Fairbank Center: Chinese Religions Workshop: Digging up the Chinese Dead: Finding and Theorizing Displacement in Death


Monday, December 7, 2015, 10:00am to 5:00pm


CGIS-S030, 1730 Cambridge Street, Cambridge, MA

Digging up the Chinese Dead: Finding and Theorizing Displacement in Death
Chinese Religions Workshop, December 7, 2015

If care of the dead is firmly tied to social and geographic emplacement in most Chinese societies, it does not necessarily follow that dead bodies are static. Alongside the historical development of rituals, procedures, and networks for moving bodies to their proper places rest legal statutes and moral imprecations attesting to the fear of the exposed or desecrated corpse. Grave removal and rapid shifts in the space allocated the dead has received particular attention in the mass media during recent years, but it has been a periodic feature of Chinese life whenever economic and social dislocation or state-building imperatives rise to the fore. What happens in such moments of extreme change? Can the dead find new sorts of proper places? Have developmental imperatives rendered the dead homeless, or have they spawned ritual innovation? Is concern over the displaced dead simply a metaphor for the problems of the living, or does it raise another set of cosmological and ritual complications altogether? What is the proper scale and framework for understanding such phenomena? This workshop will attempt to shed empirical, methodological, and theoretical light on the often murky topic of displacement in death.

Sessions will group two or three presentations of 30-40 minutes, followed by open discussion. The workshop will end with a wrap-up conversation.

Session 1: 10:00-12:00 

Jeff Snyder-Reinke, College of Idaho
“Bandits, Brothers, Beasts: Uncovering the Dead in Nineteenth Century China."
This presentation is an extended exploration of digging up the dead during the Qing dynasty. Through an examination of legal cases related to the crime of “uncovering graves” (fazhong), this paper explores the uses and abuses of corpses in nineteenth century China.  In particular, it addresses some of the key motivations, actors, and outcomes of disinterment.  It also issues a reminder that although burial served as the dominant mode of emplacing the dead in the late imperial period, proper burial was either unattainable or undesirable for a significant portion of the population.  As a result, one of the most important things we can say about displacing the dead in China is that it often involved no digging at all.

Weiting Guo, Simon Fraser University
"The Battles after Death: Burial Reform and Colonial Modernity in Japanese-ruled Taiwan, 1895-1945.”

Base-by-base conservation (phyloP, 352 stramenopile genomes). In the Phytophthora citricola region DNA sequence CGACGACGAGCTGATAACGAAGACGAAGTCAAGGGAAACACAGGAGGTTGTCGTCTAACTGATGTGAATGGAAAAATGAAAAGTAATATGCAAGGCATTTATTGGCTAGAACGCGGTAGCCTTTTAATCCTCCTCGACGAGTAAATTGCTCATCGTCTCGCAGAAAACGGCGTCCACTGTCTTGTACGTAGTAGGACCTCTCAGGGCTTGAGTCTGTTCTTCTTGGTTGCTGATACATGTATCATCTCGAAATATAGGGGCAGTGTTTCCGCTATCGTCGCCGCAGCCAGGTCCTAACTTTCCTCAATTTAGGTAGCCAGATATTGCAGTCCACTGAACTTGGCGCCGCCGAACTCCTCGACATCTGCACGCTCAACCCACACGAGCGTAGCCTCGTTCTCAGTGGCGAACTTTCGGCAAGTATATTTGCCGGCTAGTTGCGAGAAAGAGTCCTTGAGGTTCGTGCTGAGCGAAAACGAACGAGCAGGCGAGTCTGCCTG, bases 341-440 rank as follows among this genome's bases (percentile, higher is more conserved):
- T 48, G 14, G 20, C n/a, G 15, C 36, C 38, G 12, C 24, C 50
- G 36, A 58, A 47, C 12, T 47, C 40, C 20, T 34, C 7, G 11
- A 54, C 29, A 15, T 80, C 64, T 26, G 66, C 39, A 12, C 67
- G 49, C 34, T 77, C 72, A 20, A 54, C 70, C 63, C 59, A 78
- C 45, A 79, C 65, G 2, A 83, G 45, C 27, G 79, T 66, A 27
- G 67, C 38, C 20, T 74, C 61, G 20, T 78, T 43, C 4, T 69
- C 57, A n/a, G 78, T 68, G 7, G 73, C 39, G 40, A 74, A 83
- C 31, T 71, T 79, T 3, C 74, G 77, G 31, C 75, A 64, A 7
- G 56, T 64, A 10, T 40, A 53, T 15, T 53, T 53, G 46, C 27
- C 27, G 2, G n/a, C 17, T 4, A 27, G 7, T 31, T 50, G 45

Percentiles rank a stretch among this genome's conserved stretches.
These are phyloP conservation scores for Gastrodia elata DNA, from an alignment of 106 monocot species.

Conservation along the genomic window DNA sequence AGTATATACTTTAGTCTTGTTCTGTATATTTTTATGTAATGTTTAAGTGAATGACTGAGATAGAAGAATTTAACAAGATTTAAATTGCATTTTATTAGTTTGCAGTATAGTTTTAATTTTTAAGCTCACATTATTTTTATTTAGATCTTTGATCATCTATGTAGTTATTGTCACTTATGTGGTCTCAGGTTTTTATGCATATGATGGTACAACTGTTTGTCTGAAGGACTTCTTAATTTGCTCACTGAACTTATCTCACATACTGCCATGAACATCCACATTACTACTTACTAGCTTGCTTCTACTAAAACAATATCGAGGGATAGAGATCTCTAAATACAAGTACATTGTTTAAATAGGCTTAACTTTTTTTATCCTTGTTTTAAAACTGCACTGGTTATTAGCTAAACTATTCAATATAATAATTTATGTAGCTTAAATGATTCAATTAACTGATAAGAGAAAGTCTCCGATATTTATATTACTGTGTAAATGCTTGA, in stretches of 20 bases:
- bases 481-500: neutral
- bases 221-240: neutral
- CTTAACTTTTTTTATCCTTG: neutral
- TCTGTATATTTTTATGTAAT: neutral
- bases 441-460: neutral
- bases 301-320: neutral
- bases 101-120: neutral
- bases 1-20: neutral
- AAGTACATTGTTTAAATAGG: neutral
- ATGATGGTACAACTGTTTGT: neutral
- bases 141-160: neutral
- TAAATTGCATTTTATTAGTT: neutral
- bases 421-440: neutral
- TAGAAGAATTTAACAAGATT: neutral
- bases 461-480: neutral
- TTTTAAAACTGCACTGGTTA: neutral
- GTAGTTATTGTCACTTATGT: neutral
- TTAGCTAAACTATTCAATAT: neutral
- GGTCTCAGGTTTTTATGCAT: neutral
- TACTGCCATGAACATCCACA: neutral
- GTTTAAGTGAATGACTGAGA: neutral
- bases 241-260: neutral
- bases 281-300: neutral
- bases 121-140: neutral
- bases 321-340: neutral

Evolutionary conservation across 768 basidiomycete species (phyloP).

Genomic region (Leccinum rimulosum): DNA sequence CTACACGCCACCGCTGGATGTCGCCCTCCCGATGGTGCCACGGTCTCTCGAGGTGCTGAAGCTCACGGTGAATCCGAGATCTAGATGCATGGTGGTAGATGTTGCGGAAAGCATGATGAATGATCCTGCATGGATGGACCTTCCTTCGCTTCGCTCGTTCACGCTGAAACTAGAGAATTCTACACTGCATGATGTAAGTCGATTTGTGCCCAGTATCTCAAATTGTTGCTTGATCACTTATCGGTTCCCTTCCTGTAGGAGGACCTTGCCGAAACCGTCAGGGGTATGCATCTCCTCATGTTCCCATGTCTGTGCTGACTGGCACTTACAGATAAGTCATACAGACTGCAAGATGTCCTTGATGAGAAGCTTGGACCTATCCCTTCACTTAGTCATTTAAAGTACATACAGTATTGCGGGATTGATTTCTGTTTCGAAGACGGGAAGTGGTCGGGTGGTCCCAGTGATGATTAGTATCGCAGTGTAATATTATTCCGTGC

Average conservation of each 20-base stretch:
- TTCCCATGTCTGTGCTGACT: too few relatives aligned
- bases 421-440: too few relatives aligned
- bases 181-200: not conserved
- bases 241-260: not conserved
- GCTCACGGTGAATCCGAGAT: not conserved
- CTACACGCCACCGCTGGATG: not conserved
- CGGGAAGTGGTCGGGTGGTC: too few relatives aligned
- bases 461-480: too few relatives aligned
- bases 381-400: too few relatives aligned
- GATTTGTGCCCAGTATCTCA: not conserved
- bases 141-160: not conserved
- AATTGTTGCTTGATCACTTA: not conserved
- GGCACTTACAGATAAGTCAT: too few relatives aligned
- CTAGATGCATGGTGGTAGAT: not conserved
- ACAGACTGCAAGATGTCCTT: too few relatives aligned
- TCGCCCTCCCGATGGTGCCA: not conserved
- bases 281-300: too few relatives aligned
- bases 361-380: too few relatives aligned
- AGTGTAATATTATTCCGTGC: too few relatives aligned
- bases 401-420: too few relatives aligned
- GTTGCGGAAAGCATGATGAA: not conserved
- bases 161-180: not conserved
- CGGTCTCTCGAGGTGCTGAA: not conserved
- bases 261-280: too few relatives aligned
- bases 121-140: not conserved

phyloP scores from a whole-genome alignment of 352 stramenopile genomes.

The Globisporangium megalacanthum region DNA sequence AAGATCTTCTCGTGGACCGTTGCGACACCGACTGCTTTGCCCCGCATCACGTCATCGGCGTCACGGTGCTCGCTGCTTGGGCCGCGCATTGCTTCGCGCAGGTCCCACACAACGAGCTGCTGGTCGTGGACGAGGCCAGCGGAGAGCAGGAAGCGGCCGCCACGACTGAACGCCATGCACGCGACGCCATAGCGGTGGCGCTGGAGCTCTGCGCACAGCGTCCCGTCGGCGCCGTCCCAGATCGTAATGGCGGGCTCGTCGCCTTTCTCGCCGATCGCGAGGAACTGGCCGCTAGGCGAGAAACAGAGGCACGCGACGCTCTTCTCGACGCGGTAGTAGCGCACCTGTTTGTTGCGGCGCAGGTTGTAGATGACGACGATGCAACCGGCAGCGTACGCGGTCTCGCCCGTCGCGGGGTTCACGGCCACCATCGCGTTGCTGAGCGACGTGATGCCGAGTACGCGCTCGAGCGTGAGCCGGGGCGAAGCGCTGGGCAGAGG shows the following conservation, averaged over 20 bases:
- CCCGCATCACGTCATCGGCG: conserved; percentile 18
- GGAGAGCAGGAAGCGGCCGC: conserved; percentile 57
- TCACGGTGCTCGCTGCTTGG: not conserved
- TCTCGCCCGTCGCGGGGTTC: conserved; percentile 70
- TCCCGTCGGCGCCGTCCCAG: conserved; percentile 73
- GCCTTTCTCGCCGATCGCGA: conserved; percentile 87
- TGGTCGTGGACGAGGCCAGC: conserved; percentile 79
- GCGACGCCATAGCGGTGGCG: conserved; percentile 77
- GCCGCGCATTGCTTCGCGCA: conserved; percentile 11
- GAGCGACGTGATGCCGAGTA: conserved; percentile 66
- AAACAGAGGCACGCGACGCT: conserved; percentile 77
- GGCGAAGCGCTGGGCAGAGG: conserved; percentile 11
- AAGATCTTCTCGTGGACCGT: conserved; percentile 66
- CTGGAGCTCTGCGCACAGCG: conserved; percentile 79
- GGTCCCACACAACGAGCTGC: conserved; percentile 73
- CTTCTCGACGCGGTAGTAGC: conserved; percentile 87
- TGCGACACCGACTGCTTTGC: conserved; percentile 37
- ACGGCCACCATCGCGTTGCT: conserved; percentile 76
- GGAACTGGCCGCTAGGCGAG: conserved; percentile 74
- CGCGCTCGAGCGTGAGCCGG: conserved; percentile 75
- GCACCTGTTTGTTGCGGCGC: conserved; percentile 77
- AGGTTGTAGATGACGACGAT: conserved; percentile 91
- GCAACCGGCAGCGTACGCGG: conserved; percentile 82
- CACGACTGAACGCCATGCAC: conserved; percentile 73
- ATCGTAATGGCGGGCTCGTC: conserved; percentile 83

In this presentation, I extend my studies on Qing Taiwan’s “grave destruction” (huifen) to the burial practice under the Japanese colonial rule. As my previous research reveals, grave violation during the Qing time was to great extent “sanctioned” in both social and judicial practice—even though the tomb was perceived as one of the most consecrated sites. The underlying causes include the culture of bone collection re-burial, the land cultivation process, the practice of “stealing other’s geomantic sites,” the paradoxical grave-management structure (grave-managing farmers vandalized the graves they safeguarded), the judicial economy approach of officials, and the epidemic practice of extortion and false accusation. In the current presentation, I intend to see how Taiwanese grave culture encountered colonial modernity and evolved under changing circumstances. Core to my study is how burial practice became a significant arena in which local people developed varied approaches in response to the colonial government’s civilizing projects, including the removal of old communal cemeteries, the introduction of new autopsy procedure, and the reform on burial customs. Despite the mandatory procedures introduced by the colonial government—including the cremation that was used in some occasions as a “punishment” of those who resisted quarantine—, many Taiwanese created their own strategies in order to persevere their burial, re-burial, and geomantic practices. The conflict eventually led to a fierce demonstration in 1928 following the controversies over the city-redistricting and grave-relocation projects. Here, I examine how the image of corpses and the concepts of sanitation were manipulated by both colonial government and the local people. I particularly explore how people strategized their actions in the face of colonial modernity while they also maintained their practical ways of handling the dead.